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LS SPRING Scratch Brewing Company

Most people who live in or visit Southern Illinois are well aware of the rich agricultural offerings and activities our region provides. Whether it’s fresh, locally-grown produce at a farmers’ market, a trip to one of our numerous fruit orchards or a lazy afternoon sipping wine at a vineyard and winery, local producers are not only making high quality products, they’re building a sustainable industry, literally, from the ground up.

The evolution of American craft beer is not unlike our own agricultural growth. Beginning with a passion for fresh, high-quality ingredients and superior taste, craft brewers meld hard work and determination with a hyper-local sensibility and skill to create beer with more character and quality than what is typical.

Scratch Brewing Company in Ava is anything but typical. Owners and brewers Marika Josephson, Aaron Kleidon and Ryan Tockstein — all accomplished homebrewers — are looking to combine their passion for better beer with their love of Southern Illinois’ abundant beauty and natural resources to create a truly novel approach to the sometimes tired brewpub concept. No stale pretzels or microwave pizzas here. Scratch Brewing Company, five miles from Shawnee National Forest, might be more accurately described as a brewfarm.

The idea is both simple and brilliant: Combine the best of small batch artisan beer with the best our local soil has to offer.

“We wanted to create something that is focused on regional ingredients and offers an experience you can only get here,” says Josephson, a professional editor by trade.

In keeping with the seasonal nature of locally sourced ingredients, Scratch beers will also rotate and change constantly.

“No year ’round beers are planned; we want to remain very seasonal and keep everything fresh and new. We plan to utilize several yeast strains and play with the variations we can create using different brewing techniques, temperatures and ingredients,” Josephson says.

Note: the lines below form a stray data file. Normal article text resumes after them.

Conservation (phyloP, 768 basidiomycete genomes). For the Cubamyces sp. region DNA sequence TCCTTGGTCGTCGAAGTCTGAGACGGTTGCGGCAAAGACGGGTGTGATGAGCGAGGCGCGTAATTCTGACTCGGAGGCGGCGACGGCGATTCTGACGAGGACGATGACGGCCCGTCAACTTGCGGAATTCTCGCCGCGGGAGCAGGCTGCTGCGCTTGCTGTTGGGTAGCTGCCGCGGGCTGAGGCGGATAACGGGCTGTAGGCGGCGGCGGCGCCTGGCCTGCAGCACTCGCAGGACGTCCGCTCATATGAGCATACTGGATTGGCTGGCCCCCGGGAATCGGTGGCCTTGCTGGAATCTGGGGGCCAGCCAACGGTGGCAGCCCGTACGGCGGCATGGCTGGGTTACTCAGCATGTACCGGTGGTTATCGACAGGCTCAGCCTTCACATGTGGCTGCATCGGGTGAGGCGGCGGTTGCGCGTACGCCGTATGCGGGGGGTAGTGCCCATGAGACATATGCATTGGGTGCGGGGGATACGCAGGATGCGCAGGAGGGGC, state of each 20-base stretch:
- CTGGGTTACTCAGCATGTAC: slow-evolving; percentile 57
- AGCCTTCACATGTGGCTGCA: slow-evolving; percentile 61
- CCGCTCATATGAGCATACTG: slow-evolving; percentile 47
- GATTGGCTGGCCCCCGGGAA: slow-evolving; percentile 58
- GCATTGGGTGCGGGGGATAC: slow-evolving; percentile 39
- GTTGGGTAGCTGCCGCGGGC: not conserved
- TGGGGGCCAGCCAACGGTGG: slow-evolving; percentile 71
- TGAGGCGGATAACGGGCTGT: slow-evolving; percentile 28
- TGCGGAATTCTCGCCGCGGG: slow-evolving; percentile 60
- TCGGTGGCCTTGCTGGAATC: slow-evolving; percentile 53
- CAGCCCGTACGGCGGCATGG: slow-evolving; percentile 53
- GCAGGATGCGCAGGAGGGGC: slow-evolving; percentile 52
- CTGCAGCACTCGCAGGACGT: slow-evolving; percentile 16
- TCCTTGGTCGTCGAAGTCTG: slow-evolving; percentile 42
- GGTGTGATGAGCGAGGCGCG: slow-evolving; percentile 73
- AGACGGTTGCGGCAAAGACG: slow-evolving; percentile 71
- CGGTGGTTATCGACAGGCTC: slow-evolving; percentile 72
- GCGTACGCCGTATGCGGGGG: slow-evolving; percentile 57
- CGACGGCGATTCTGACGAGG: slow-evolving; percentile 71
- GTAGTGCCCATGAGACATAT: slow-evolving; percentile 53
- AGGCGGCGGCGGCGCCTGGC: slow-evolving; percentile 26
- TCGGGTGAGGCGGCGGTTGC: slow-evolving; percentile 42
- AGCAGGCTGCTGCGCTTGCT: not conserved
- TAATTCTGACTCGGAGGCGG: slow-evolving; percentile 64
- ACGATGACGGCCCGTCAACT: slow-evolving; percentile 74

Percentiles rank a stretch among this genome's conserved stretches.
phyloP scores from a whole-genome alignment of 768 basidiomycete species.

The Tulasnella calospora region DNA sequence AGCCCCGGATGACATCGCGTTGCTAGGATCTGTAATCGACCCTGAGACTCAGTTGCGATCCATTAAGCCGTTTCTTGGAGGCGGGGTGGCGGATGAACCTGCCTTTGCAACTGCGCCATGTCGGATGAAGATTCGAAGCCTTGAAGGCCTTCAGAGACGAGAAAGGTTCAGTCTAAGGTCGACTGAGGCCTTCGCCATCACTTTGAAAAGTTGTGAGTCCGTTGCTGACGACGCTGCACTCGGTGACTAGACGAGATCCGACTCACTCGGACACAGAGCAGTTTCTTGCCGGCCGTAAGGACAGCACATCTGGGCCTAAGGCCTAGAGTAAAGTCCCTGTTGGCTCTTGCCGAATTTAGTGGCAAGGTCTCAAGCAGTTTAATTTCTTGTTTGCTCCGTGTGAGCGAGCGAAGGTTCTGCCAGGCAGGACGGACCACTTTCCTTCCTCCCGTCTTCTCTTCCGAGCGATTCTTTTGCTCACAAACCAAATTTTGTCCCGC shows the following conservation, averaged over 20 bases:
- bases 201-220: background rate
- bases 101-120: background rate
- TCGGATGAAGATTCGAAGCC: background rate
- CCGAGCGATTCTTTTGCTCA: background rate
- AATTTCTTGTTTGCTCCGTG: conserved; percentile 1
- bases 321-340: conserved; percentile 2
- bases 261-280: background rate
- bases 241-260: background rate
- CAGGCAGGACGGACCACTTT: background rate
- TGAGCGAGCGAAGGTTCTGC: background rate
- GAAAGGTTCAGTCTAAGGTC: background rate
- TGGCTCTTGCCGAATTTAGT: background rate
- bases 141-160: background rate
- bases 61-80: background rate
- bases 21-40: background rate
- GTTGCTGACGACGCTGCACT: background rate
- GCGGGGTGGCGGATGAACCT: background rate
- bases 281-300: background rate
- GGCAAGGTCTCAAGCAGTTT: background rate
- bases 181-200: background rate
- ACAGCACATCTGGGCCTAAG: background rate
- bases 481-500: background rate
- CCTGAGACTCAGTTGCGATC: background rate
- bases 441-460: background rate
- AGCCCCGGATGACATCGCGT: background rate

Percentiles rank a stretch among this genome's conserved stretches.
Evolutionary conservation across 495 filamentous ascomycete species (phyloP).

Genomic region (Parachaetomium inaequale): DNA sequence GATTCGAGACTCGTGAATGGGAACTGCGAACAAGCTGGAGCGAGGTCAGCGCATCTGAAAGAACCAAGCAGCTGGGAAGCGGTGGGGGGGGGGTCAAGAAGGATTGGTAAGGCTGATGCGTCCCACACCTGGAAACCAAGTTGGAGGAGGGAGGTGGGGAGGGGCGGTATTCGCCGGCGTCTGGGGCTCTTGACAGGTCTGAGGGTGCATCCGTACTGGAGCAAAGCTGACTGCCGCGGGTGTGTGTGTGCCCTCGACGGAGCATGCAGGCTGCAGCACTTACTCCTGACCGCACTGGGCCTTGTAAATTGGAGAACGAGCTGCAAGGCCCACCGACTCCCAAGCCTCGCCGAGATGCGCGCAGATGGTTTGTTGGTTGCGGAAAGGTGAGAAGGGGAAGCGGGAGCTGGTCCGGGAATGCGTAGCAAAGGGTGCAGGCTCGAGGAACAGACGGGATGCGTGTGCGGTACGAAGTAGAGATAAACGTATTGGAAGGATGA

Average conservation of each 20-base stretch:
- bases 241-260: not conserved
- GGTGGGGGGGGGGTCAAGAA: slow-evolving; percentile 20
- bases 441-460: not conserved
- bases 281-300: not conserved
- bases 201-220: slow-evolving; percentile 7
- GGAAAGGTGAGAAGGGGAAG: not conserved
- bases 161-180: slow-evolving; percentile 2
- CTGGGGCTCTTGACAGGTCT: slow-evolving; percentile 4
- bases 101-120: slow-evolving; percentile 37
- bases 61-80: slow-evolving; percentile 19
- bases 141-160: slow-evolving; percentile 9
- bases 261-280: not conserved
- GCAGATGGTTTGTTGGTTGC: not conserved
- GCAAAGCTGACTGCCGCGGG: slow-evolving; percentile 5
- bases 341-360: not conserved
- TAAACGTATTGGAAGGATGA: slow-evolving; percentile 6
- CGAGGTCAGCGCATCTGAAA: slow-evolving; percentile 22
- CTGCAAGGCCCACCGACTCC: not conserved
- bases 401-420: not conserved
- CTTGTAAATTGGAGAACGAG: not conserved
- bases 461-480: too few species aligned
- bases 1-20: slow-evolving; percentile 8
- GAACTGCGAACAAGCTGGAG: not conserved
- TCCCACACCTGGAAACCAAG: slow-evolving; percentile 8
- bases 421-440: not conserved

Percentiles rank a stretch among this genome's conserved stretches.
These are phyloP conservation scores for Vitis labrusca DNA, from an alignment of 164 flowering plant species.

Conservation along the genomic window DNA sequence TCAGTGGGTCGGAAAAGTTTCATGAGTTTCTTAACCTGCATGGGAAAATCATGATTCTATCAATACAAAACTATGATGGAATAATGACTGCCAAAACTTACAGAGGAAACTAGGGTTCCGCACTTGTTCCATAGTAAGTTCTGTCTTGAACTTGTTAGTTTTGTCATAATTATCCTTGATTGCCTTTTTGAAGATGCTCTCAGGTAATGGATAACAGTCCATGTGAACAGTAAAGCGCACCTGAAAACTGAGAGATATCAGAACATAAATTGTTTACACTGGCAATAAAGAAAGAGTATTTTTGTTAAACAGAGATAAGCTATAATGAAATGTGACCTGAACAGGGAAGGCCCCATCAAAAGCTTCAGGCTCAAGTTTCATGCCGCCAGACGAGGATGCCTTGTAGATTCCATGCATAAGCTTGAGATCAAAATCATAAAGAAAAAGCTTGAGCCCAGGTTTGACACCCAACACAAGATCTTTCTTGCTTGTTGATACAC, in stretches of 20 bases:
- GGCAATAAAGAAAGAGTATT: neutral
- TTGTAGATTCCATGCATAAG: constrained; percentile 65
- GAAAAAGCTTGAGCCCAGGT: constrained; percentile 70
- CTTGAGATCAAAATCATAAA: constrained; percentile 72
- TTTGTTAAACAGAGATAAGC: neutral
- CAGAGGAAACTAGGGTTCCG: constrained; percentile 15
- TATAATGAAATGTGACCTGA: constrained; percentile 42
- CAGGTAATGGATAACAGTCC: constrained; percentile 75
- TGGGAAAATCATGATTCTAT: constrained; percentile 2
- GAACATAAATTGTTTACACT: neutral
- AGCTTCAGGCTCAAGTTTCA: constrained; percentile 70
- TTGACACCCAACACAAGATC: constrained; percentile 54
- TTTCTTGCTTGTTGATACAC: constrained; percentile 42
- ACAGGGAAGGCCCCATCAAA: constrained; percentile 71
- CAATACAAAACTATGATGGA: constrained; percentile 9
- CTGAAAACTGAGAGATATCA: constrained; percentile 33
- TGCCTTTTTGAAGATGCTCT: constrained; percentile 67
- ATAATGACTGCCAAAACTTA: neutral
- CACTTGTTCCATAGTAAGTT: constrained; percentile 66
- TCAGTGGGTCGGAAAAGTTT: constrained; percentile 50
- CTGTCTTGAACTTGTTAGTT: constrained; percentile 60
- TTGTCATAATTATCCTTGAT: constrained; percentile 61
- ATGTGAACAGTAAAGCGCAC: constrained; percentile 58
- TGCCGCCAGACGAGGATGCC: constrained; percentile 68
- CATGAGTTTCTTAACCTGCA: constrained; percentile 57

Scratch Brewing Company’s brew house itself is intentionally small, even by craft or microbrew standards at 1 1/2 barrels, which produces roughly 50 gallons per batch. This “nano-brewery” allows the partners to remain nimble and keep a keen emphasis on quality over quantity. This small scale is also conducive to experimentation, one of the hallmarks of the company.

“We grow our own hops, have a garden on site and forage for a lot of the fresh ingredients we use in the brewing process and in our kitchen,” Josephson says.

In fact, don’t be surprised to find ingredients — those you wouldn’t immediately associate with beer — make their way into the offerings at Scratch. Basil, dandelion, elderberries and even a beer brewed with maple sap, instead of water, are in the portfolio. Despite the exotic ingredients, the three owners emphasize sessionable (meaning you can have more than one because of the relatively low alcohol content) beers in an exceedingly approachable and unpretentious style.

The brewery sits on two acres in rural Ava, and even the building has an incredible indigenous flare with hand-hewn beams and local art throughout. The beer is available only on draft for now, and exclusively at the brewery, but plans are in the works to offer draft beer at select locations throughout the region soon and, eventually, in bottles, as well. The food, like the beer, is handmade, local and fresh, and includes pizzas, soups and other specialty items, many prepared in Scratch Brewing Company’s one-of-a-kind wood-fire brick oven.

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